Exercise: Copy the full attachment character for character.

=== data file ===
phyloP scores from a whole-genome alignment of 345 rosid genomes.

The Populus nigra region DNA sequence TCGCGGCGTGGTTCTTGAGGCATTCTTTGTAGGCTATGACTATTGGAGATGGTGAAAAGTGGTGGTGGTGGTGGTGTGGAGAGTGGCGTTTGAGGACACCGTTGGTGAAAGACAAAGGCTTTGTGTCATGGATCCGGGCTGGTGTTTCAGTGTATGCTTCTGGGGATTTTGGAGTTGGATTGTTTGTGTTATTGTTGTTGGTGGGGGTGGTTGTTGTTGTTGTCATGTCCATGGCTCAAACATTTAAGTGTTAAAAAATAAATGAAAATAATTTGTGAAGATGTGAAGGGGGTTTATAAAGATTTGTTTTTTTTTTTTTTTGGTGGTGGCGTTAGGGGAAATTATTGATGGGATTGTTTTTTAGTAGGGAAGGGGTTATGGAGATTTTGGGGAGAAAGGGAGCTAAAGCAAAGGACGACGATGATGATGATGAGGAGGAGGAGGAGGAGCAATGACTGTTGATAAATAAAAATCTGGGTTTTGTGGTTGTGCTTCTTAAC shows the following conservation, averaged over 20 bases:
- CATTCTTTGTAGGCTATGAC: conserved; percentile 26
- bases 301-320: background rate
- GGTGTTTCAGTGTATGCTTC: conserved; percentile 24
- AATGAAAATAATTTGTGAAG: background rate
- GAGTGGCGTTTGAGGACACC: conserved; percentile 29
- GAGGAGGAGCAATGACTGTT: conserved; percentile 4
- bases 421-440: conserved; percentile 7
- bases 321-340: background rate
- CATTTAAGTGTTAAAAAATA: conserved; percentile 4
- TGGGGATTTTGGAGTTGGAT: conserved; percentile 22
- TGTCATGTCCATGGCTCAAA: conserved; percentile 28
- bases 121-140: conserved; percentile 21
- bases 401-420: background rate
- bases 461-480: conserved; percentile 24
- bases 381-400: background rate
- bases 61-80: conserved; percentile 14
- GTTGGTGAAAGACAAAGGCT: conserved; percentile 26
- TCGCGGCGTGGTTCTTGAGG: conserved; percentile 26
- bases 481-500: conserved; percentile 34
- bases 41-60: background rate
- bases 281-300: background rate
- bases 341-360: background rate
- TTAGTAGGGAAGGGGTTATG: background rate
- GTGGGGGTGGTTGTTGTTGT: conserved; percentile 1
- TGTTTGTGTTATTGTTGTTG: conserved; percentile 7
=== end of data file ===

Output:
phyloP scores from a whole-genome alignment of 345 rosid genomes.

The Populus nigra region DNA sequence TCGCGGCGTGGTTCTTGAGGCATTCTTTGTAGGCTATGACTATTGGAGATGGTGAAAAGTGGTGGTGGTGGTGGTGTGGAGAGTGGCGTTTGAGGACACCGTTGGTGAAAGACAAAGGCTTTGTGTCATGGATCCGGGCTGGTGTTTCAGTGTATGCTTCTGGGGATTTTGGAGTTGGATTGTTTGTGTTATTGTTGTTGGTGGGGGTGGTTGTTGTTGTTGTCATGTCCATGGCTCAAACATTTAAGTGTTAAAAAATAAATGAAAATAATTTGTGAAGATGTGAAGGGGGTTTATAAAGATTTGTTTTTTTTTTTTTTTGGTGGTGGCGTTAGGGGAAATTATTGATGGGATTGTTTTTTAGTAGGGAAGGGGTTATGGAGATTTTGGGGAGAAAGGGAGCTAAAGCAAAGGACGACGATGATGATGATGAGGAGGAGGAGGAGGAGCAATGACTGTTGATAAATAAAAATCTGGGTTTTGTGGTTGTGCTTCTTAAC shows the following conservation, averaged over 20 bases:
- CATTCTTTGTAGGCTATGAC: conserved; percentile 26
- bases 301-320: background rate
- GGTGTTTCAGTGTATGCTTC: conserved; percentile 24
- AATGAAAATAATTTGTGAAG: background rate
- GAGTGGCGTTTGAGGACACC: conserved; percentile 29
- GAGGAGGAGCAATGACTGTT: conserved; percentile 4
- bases 421-440: conserved; percentile 7
- bases 321-340: background rate
- CATTTAAGTGTTAAAAAATA: conserved; percentile 4
- TGGGGATTTTGGAGTTGGAT: conserved; percentile 22
- TGTCATGTCCATGGCTCAAA: conserved; percentile 28
- bases 121-140: conserved; percentile 21
- bases 401-420: background rate
- bases 461-480: conserved; percentile 24
- bases 381-400: background rate
- bases 61-80: conserved; percentile 14
- GTTGGTGAAAGACAAAGGCT: conserved; percentile 26
- TCGCGGCGTGGTTCTTGAGG: conserved; percentile 26
- bases 481-500: conserved; percentile 34
- bases 41-60: background rate
- bases 281-300: background rate
- bases 341-360: background rate
- TTAGTAGGGAAGGGGTTATG: background rate
- GTGGGGGTGGTTGTTGTTGT: conserved; percentile 1
- TGTTTGTGTTATTGTTGTTG: conserved; percentile 7